Aldhelm wrote poetry in Anglo-Saxon also, and set his own compositions to music, but none of his songs, which were still popular in the time of Alfred, have come down to us. Finding his people slow to come to church, he is said to have stood at the end of a bridge singing songs in the vernacular, thus collecting a crowd to listen to exhortations on sacred subjects. Aldhelm wrote in elaborate and grandiloquent Latin, which soon came to be regarded as barbarous. Much admired as he was by his contemporaries, his fame as a scholar therefore soon declined, but his reputation as a pioneer in Latin scholarship in England and as a teacher remains.
Aldhelm’s works were collected in J. A. Giles’s Patres eccl. Angl. (Oxford, 1844), and reprinted by J. P. Migne in his Patrologiae Cursus, vol. 89 (1850). The letter to Geraint, king of Domnonia, was supposed to have been destroyed by the Britons (W. of Malmesbury, Gesta Pontificum, p. 361), but was discovered with others of Aldhelm’s in the correspondence of St Boniface, archbishop of Mainz. A long letter to Eahfrid, a scholar just returned from Ireland (first printed in Usserii Veterum Epistt. Hiber. Sylloge, 1632), is of interest as casting light on the relations between English and Irish scholars. Next to the riddles, Aldhelm’s best-known work is De Laude Virginitatis sive de Virginitate Sanctorum, a Latin treatise addressed about 705 to the nuns of Barking,2 in which he commemorates a great number of saints. This was afterwards turned by Aldhelm into Latin verse (printed by Delrio, Mainz, 1601). The chief source of his Epistola ad Acircium sive liber de septenario, et de metris, aenigmatibus ac pedum regulis (ed. A. Mai, Class. Auct. vol. v.) is Priscian. For the riddles included in it, his model was the collection known as Symposii aenigmata. The acrostic introduction gives the sentence, “Aldhelmus cecinit millenis versibus odas,” whether read from the initial or final letters of the lines. His Latin poems include one on the dedication of a basilica built by Bugge (or Eadburga), a royal lady of the house of Wessex.
AUTHORITIES.—Faritius (d. 1117), an Italian monk of Malmesbury, afterwards abbot of Abingdon, wrote a Vita S. Aldhelmi (MS. Cotton, Faustina, B. 4), printed by Giles and Migne, also in Original Lives of Anglo-Saxons (Caxton Soc., 1834); but the best authority is William of Malmesbury, who in the fifth book, devoted to St Aldhelm, of the Gesta Pontificum proposes to fill up the outline of Faritius, using the church records, the traditions of Aldhelm’s miracles preserved by the monks of Malmesbury, and the lost “Handboc” or commonplace book of King Alfred. His narrative is divided into four parts: the birth and attainments of Aldhelm, the religious houses he had established and endowed, the miracles recorded of him, and the history of the abbey down to the writer’s own time (see De Gestis Pontificum, ed. N. E. S. A. Hamilton, 1870, for the Rolls Series. pp. 330-443). The life by John Capgrave in his Legenda Nova (1516) is chiefly an abridgment of Malmesbury’s narrative. Consult also L. Bonhoff, Aldhelm von Malmesbury (Dresden, 1894); T. D. Hardy. Descriptive Catalogue (1862), vol. i. pp. 389-396; T. Wright, Biog. Brit. Lit. (A.-S. Period, 1842); G. F. Browne, bishop of Bristol, St Aldhelm; his Life and Times (1903); and W. B. Wildman, Life of S. Ealdhelm, frst Bishop of Sherborne (1905), containing many interesting local details. For some poems attributed to Aldhelm, and printed in Dummler’s edition of the letters of St Boniface and Lul in Monumenta Germaniae Historica (epistt. tom. iii.), see H. Bradley in Eng. Hist. Review, xv. p. 291 (1900), where they are attributed to Aldhelm’s disciple AEthilwald. The very varied sources and the chronology of Aldhelm’s work are discussed in “Zu Aldhelm und Baeda,” by Max Manitius, in Sitzungsberichte der kaiserlichen Akad. der Wissenschaften (Vienna, 1886).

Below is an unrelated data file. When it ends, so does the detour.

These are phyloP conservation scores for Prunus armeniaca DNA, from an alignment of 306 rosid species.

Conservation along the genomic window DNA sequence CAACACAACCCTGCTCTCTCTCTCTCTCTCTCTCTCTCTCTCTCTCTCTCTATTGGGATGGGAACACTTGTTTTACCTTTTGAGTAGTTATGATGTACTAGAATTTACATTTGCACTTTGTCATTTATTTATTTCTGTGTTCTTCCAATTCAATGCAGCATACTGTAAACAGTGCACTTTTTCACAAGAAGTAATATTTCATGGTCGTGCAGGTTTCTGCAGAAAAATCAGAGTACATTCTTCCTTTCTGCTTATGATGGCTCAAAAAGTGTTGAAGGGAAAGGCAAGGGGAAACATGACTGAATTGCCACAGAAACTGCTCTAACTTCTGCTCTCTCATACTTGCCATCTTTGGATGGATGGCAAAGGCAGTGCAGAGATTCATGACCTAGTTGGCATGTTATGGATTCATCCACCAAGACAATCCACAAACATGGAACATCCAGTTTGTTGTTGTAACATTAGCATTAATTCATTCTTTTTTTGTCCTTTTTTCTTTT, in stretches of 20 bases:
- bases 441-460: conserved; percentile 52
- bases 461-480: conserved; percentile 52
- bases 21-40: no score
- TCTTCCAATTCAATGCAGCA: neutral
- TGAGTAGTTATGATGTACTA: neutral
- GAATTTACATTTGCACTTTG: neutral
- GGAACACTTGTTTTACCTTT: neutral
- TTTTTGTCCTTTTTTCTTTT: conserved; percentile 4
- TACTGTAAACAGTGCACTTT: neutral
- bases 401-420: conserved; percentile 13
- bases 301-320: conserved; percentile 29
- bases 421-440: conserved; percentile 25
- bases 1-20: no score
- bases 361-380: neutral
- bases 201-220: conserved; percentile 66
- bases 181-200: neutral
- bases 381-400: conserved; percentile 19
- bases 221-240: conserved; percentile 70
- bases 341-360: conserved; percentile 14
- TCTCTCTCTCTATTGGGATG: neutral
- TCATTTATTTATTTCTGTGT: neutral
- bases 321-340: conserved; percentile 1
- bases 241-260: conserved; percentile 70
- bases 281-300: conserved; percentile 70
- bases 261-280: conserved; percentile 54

An excellent account of his ecclesiastical importance is given by W. Bright in Chapters on Early English Church History (Oxford, 1878). For his position as a writer of Latin verse consult A. Ebert, Allgemeine Geschichte d. Literatur des Mittelalters im Abendlande, vol. i. new edition (1889); M. Manitius, Geschichte der christlich- lateinischen Poesie &c. (Stuttgart, 1891), pp. 487-496; also H. Hahn, Bonifaz und Lul ihre angelsachsischen Korrespondenten, chap. i. (Leipzig, 1883). The two last-named works contain many further bibliographical references.
1 For the disputed etymology of Malmesbury, which some connect with Aldhelm’s name, see Bishop Browne, St Aldhelin: his Life and Times, p. 73.
2 Cuthburga, sister of King Ine of Wessex, and therefore related to Andhelm, left her husband Aldfrith, king of Northumbria, to enter the nunnery at Barking. She afterwards founded the nunnery of Wimborne, of which she became abbess.
Source: 1911 encyclopedia.